Saturday, July 01, 2023

Red Letter Poem #163

 The Red Letters



In ancient Rome, feast days were indicated on the calendar by red letters.  To my mind, all poetry and art serves as a reminder that every day we wake together beneath the sun is a red-letter day.


                                                                                                          – Steven Ratiner





Red Letter Poem #163





Leaving Friends on a Spring Evening 



I left

blessing them with rainwater

I shook from forsythia petals.


Some people––

like the feeling

of sound


when the spirit 

escapes from a tiny bell

or wind chimes––




                        ––Mary Bonina



During an interview I conducted with Seamus Heaney many years back, the great poet spoke about “the extra voltage in the language, the intensity, the self-consciousness” that helps give poetry its distinctive quality.  “It's a kind of over-doing it.  Enough is not enough when it comes to poetry…This extra-ness may be subtle and reticent.  Or it may be scandalous and overdone.  But it is extra...”.  But the question every minimalist poem forces us to consider: how much is just enough?  Enough to create that neural tingling as the disparate provinces of the mind suddenly light up, revealing their unexpected connections.  To engage the great archive of sound we carry within us, vibrating in resonance (or dissonance) with this new syllabic music.  Or to make us believe in the unique consciousness somewhere behind those inked signs or spoken phonemes, presented as if for our ears alone.  Like Seamus Heaney (who was famous for his rich music and inventive narratives), Mary Bonina tends to create complex texts that carry readers along on their strong emotional currents – but not this time.  This poem is as spare a piece as I’ve seen from her and reflects the minimalist impulse most Western writers attribute to the legacy of China, Japan and Korea, whose poets worked in very brief forms, many centuries before our own.  Sometimes, poets feel the need to toughen diction, test our skill, by making a simple contour drawing convey what we’d normally do in a thousand layered brushstrokes.  Or sometimes, we get the sense (as I believe Mary has in “Leaving Friends…”) that we are creating a most precarious balance, and even a feather’s weight, misplaced, can topple the whole creation.  That’s why I decided to comment only after you’ve negotiated the 29-word mobile she’s hung shimmering from the page.


If you’ve read much Asian poetry, you’ll remember there’s a long tradition of leave-taking poems, spurred by the fact that many of these poets worked as government officials; when old friends were forced to journey to the far reaches of the empire, they were keenly aware this embrace might be their last.  As the speaker here departs – after what we imagine was a wonderful gathering – did she purposely anoint her friends, or was this the mere happenstance of passing beneath the forsythia?  And when she pauses to look at these familiar faces, it seems she is experiencing right then the emotional surge that will propel her to the notebook page.  I certainly recall occasions when I could feel my skin tingling – with delight? with fear? – at the apprehension of our shared emotional depth/mortal fragility.  She closes the poem with the simplest of declaratives: “Some people. . .are” – but in that intervening parenthetical flash, the speaker feels the full benediction of their shared moment.  Mary and I had a fine discussion as to whether to offset that quiet awakening with commas or em dashes –because, in so carefully-etched a creation, even the smallest choices bolster (or jeopardize) significance.  And if some people simply are, do we dare pause for a moment and remember how many dear faces are not?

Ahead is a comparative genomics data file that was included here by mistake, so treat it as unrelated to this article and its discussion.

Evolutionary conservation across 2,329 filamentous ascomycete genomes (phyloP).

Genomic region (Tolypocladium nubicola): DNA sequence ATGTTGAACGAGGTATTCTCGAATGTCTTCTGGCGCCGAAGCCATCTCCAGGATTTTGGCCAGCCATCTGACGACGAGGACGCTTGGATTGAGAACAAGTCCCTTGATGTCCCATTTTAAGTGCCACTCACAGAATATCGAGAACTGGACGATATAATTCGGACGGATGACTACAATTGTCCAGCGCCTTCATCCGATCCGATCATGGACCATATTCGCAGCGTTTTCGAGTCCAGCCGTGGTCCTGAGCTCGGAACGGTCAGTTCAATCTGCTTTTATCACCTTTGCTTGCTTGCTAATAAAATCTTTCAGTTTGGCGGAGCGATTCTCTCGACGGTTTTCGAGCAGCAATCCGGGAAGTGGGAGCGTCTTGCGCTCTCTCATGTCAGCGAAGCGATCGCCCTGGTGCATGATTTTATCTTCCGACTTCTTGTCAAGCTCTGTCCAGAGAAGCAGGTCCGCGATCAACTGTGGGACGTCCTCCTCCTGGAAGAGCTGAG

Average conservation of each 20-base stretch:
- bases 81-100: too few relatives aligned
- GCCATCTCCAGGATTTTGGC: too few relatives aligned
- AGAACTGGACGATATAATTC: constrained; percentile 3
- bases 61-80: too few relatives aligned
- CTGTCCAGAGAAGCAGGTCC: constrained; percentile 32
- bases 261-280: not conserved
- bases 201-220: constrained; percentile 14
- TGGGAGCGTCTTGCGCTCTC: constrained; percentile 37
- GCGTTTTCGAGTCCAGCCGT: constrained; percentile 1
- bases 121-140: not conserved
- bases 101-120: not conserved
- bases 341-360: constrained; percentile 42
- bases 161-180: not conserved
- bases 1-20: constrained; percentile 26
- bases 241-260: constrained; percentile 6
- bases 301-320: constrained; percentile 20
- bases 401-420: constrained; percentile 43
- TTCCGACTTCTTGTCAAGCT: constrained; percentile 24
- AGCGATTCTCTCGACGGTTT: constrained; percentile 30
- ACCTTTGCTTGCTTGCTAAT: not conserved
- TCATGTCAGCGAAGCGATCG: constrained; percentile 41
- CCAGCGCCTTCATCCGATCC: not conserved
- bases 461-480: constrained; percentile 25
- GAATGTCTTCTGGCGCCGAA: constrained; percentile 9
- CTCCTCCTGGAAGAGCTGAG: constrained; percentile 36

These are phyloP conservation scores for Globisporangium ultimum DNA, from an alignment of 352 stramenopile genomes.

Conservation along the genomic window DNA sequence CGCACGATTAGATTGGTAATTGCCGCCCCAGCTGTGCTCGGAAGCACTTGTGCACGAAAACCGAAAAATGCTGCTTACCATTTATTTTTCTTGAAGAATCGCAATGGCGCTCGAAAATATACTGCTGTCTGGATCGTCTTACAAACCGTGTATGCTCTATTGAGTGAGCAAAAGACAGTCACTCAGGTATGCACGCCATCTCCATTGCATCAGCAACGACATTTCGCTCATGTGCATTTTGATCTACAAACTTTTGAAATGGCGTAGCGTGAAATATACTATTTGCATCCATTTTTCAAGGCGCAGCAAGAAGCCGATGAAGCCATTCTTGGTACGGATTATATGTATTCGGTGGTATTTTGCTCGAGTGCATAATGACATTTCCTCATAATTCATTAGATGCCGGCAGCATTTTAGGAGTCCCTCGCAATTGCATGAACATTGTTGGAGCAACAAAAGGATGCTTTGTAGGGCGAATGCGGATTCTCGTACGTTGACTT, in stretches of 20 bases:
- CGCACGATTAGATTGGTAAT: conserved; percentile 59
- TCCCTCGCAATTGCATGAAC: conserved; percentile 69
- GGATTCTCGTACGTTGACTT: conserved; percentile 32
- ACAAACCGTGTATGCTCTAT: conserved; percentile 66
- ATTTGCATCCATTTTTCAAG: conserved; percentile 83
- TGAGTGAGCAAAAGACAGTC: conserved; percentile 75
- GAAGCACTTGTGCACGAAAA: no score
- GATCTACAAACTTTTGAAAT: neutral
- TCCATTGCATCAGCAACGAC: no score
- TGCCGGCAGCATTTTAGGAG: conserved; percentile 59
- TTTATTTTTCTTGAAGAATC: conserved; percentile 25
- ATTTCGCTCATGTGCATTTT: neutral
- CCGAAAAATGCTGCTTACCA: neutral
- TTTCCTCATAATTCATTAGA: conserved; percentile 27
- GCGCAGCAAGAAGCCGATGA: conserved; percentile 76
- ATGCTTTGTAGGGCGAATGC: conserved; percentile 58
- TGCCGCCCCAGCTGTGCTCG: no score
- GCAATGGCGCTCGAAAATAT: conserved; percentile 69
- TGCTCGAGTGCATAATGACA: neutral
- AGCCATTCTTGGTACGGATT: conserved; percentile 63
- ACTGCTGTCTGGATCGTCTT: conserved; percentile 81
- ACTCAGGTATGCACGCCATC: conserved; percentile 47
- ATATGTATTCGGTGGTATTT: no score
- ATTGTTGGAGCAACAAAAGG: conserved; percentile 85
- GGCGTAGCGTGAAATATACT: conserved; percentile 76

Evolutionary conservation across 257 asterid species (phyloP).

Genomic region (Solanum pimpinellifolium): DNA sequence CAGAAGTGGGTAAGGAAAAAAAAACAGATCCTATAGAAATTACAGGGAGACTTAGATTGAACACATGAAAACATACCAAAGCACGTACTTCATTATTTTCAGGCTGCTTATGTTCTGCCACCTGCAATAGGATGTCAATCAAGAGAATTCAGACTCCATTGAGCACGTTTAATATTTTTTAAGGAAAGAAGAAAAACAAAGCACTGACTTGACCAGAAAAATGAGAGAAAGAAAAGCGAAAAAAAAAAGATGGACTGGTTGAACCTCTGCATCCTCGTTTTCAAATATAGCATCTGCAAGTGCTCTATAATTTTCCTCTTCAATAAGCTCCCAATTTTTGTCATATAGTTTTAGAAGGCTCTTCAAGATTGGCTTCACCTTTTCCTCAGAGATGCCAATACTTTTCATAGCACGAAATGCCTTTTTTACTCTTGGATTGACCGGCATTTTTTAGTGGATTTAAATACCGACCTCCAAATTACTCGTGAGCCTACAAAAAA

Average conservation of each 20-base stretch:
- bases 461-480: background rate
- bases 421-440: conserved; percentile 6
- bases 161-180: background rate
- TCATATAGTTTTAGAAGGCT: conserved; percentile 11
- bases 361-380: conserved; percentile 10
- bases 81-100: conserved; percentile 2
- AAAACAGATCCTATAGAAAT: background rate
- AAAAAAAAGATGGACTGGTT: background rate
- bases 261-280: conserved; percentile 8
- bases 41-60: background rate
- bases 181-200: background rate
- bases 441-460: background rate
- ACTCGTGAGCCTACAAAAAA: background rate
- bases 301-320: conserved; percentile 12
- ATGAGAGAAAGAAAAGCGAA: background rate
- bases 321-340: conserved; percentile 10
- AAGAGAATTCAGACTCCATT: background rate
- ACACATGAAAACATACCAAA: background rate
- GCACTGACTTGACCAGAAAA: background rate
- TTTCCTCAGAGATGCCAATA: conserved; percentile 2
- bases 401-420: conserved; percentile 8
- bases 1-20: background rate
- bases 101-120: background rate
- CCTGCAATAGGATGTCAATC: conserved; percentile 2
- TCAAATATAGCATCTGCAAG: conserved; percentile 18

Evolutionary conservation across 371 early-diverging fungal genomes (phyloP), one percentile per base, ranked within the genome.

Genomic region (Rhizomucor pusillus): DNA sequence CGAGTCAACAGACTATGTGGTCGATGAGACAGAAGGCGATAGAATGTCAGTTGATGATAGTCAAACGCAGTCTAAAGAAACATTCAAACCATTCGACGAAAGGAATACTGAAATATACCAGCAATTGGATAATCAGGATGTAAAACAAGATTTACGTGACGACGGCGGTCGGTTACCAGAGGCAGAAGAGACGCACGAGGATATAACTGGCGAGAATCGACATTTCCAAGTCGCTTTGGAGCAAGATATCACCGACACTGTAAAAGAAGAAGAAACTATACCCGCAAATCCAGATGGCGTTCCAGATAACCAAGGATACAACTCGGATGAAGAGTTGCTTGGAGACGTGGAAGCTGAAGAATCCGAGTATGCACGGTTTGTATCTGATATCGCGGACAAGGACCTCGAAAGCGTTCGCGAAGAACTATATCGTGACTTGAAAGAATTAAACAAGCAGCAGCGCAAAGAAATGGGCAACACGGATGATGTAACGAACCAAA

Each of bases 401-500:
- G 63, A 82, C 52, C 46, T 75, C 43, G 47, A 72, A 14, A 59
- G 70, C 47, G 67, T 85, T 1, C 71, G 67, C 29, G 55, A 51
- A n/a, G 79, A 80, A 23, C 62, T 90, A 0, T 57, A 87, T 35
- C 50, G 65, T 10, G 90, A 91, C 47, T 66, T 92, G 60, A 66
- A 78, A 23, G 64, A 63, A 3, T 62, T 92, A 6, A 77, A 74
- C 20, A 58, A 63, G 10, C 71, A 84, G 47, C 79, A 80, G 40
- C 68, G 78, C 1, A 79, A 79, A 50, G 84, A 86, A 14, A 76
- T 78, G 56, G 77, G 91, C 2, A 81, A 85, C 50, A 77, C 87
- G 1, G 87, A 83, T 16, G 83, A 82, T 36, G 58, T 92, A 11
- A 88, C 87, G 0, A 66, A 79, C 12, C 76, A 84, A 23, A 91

Mary is the author of two poetry collections and a memoir – all from Cervena Barva press – and her poem “Drift”, a winner of UrbanArts "Boston Contemporary Authors" prize, was engraved on a granite monolith outside Boston’s Green Street Station of the MBTA Orange Line.  She’s been honored with a number of fellowships including from the Virginia Center for the Creative Arts, and was awarded a VCCA-France residency at Moulin a Nef in Auvillar.  I find her longer narrative poems entrancing (two new ones will appear in future installments of the Letters) – but I’m delighted to see how far-reaching are the ripples from so simple and delicately-tossed a pebble.




The Red Letters 3.0


* If you would like to receive these poems every Friday in your own in-box – or would like to write in with comments or submissions – send correspondence to:



To learn more about the origins of the Red Letter Project, check out an essay I wrote for Arrowsmith Magazine:


and the Boston Area Small Press and Poetry Scene


For updates and announcements about Red Letter projects and poetry readings, please follow me on Twitter